# Does temperature affect takeoff performance?

A few days ago, a Copa flight from Porto Alegre to Panama was delayed from noon until 12:30 AM. The company explained that the high temperature (about 40 degrees Celsius) would require a longer runway for takeoff since the air was thinner, and that resulted in non-operational conditions for the wings and engines with the available runway length.

One source (in portuguese): http://www.radioguaiba.com.br/Noticias/?Noticia=515816

Is this true? Can a high temperature really prevent takeoff?

• There is also the problem of maximum fuel temperature for some aircraft. As I remember for 747-100 and -200 aircraft with Pratt & Whitney engines it was 54 C. I remember that being a concern only once when the aircraft had gotten heat-soaked sitting on the ramp in Bahrain on a really hot day for them. Feb 4, 2014 at 23:37
• I'm not going to post as an answer, because all the science is already well-enough given below. But this video shows what happens to airplanes with low density altitude: youtube.com/… Feb 5, 2014 at 12:22
• Holy crap that's one hell of a video Apr 25, 2014 at 9:18
• Summer of 1990 we were awaiting some other students at a summer internship program. They arrived a day late because they flew through Phoenix, AZ and the previous day it was so hot that they had to shut down the airport because the air was too thin to provide adequate lift for take off and landing. See answers below for the technical stuff. Aug 24, 2015 at 19:55

Yes, temperature effects airplane performance both the engine itself and the aerodynamics involved.

What Is Density Altitude?

Density altitude is pressure altitude corrected for nonstandard temperature. As temperature and altitude increase, air density decreases. In a sense, it's the altitude at which the airplane "feels" its flying.

How Will High Density Altitude Affect Flight?

On a hot and humid day, the aircraft will accelerate more slowly down the runway, will need to move faster to attain the same lift, and will climb more slowly. The less dense the air, the less lift, the more lackluster the climb, and the longer the distance needed for takeoff and landing. Fewer air molecules in a given volume of air also result in reduced propeller efficiency and therefore reduced net thrust. All of these factors can lead to an accident if the poor performance has not been anticipated.

Tips for Flying in High Density Altitude Areas

One way of looking at it is that higher temperatures make the airplane fly the way it would at a higher altitude where the air is less dense. An airplane cannot climb to infinity, it has what is called a service ceiling [and an absolute ceiling] that the aircraft can no longer climb any higher. This also because of a decrease in air density, but for a different reason. Raising the temperature of the air also decreases this air density. You can use an Air Density Calculator or a Density Altitude Chart:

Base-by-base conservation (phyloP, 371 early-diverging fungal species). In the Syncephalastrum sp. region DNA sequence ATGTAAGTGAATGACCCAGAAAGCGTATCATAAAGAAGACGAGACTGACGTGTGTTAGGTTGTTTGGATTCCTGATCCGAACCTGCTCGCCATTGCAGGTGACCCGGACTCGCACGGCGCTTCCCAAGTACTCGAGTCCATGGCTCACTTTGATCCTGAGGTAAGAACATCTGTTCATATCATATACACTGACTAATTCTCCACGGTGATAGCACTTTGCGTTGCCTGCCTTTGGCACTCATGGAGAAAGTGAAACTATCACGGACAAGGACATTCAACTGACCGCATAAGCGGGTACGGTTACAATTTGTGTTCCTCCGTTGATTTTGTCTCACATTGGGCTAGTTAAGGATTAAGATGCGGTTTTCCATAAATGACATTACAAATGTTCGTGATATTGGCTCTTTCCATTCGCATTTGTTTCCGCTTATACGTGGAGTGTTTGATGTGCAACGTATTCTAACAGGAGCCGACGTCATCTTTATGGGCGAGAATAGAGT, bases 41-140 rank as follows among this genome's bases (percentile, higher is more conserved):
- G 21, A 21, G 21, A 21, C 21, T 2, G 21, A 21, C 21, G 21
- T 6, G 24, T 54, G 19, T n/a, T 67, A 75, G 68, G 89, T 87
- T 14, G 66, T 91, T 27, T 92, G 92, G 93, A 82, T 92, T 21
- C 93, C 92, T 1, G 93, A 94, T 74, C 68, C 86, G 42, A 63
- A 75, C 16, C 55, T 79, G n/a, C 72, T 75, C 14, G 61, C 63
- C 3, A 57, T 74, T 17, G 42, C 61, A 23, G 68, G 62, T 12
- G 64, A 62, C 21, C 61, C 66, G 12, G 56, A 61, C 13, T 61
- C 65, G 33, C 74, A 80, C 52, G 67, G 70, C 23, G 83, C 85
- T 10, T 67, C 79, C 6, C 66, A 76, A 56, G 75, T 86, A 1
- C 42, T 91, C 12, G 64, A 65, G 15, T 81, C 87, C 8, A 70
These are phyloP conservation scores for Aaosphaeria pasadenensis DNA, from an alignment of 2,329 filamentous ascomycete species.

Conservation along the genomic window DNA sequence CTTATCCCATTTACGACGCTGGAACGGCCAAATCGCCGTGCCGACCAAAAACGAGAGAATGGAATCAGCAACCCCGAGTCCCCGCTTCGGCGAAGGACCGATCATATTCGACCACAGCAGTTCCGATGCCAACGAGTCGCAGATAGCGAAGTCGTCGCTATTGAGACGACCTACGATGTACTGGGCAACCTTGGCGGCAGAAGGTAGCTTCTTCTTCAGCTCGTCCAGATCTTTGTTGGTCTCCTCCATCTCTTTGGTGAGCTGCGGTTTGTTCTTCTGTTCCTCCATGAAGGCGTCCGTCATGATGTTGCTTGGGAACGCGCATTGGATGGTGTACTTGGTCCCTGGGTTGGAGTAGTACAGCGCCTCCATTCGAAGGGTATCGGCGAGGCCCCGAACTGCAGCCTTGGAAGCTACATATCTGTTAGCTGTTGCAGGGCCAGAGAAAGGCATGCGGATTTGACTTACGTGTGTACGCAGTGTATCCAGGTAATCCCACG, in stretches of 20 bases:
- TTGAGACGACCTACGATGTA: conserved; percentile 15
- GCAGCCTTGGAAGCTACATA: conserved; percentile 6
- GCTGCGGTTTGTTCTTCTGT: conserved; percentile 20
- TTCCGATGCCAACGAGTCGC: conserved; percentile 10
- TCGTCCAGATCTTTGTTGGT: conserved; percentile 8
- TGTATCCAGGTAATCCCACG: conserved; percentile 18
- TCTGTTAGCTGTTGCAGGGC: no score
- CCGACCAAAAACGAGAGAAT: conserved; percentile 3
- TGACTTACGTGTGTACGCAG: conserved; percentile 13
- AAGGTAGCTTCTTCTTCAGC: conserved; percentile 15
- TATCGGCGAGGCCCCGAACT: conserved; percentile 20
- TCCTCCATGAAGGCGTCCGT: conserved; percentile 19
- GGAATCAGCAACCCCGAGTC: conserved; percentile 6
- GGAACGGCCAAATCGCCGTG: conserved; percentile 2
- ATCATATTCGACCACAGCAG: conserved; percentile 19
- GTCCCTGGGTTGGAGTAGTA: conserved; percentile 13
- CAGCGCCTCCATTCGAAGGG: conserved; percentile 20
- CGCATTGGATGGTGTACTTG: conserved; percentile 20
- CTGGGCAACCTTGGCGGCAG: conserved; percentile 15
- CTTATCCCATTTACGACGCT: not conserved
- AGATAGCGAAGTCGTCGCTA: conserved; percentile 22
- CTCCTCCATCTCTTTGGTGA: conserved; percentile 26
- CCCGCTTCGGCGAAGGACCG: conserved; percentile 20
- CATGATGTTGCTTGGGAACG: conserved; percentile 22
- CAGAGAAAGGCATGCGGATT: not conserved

to determine how the aircraft will fly. It is especially important at airports with short runways or high actual altitudes [Denver, Colorado for example] where the aircraft already may need to be near maximum performance.

If the density altitude is 4,000ft than that means that airplane will fly like it was at 4,000ft at standard atmospheric temperature. Standard atmospheric temperature [at sea level] is 15 degrees Celsius or 59 degrees Fahrenheit. An airplane departing at a sea level airport, at 100F would feel like it is already flying at over 2600ft. An airplane departing at a 5,000ft airport would feel like it is already flying at over 8700ft. If clearing the trees at the end of the runway was already a concern at this particular airport it may not happen anymore.

• Can't give a much better answer to this question than this. :-) Feb 4, 2014 at 16:28
• Does the fact that they move slower in cold weather and faster in hot weather also affect the aircraft's performance or no? So if its cold there is a higher chance or air molecules hitting the wing and engines because the air molecules are compacted and slow moving and in hot weather they are spread out and faster moving, so less of a chance of air molecules hitting the wings and going into the engine. Mar 16, 2018 at 16:37

Yes, it is quite correct that an airplane requires a longer runway on a hot day. The effect is the same as being at a high altitude. High up on a hot day, in the middle of a low pressure zone is the worst, as the effects are combined.

What it comes down to is air density, less dense air means less "stuff" for the wings to sail through, generating less lift, and thus requires higher airspeed before being able to lift off. On top of that, engines need oxygen to fuel the combustion, less dense air means less oxygen and therefore less power output from the engine. And just as the wings are less effective, so are the propeller or fan blades, converting less engine power to thrust.

So in essence, low density means you'll need more airspeed to climb away from the ground, and you have less power at your disposal for reaching that airspeed.

A well known video taped Stinson crash in Idaho a while back is generally attributed to high density altitude. High density altitude means low air density (may sound counterintuitive, but it basically means that it is equivalent of a high altitude, where the atmosphere is naturally less dense). The airfield elevation was 6370 ft, however the density altitude on that day has been calculated to have been 9167 ft, a substantial difference.

• I love this video. Mainly because everybody walked away so we can show it over and over again to remind people. Not just about preflight planning but this guy had SO many chances to abort. I love watching this video with people and being like still could abort, still could abort, has plenty of room to land again, still plenty of room land, maybe turn slightly and stay over that ginormous field? No.. no.. you're just going for the trees. There are a couple of hazardous attitudes at play he is just going for it no matter what in the face of anything. He must have known he had a full 3 minutes. Feb 4, 2014 at 14:27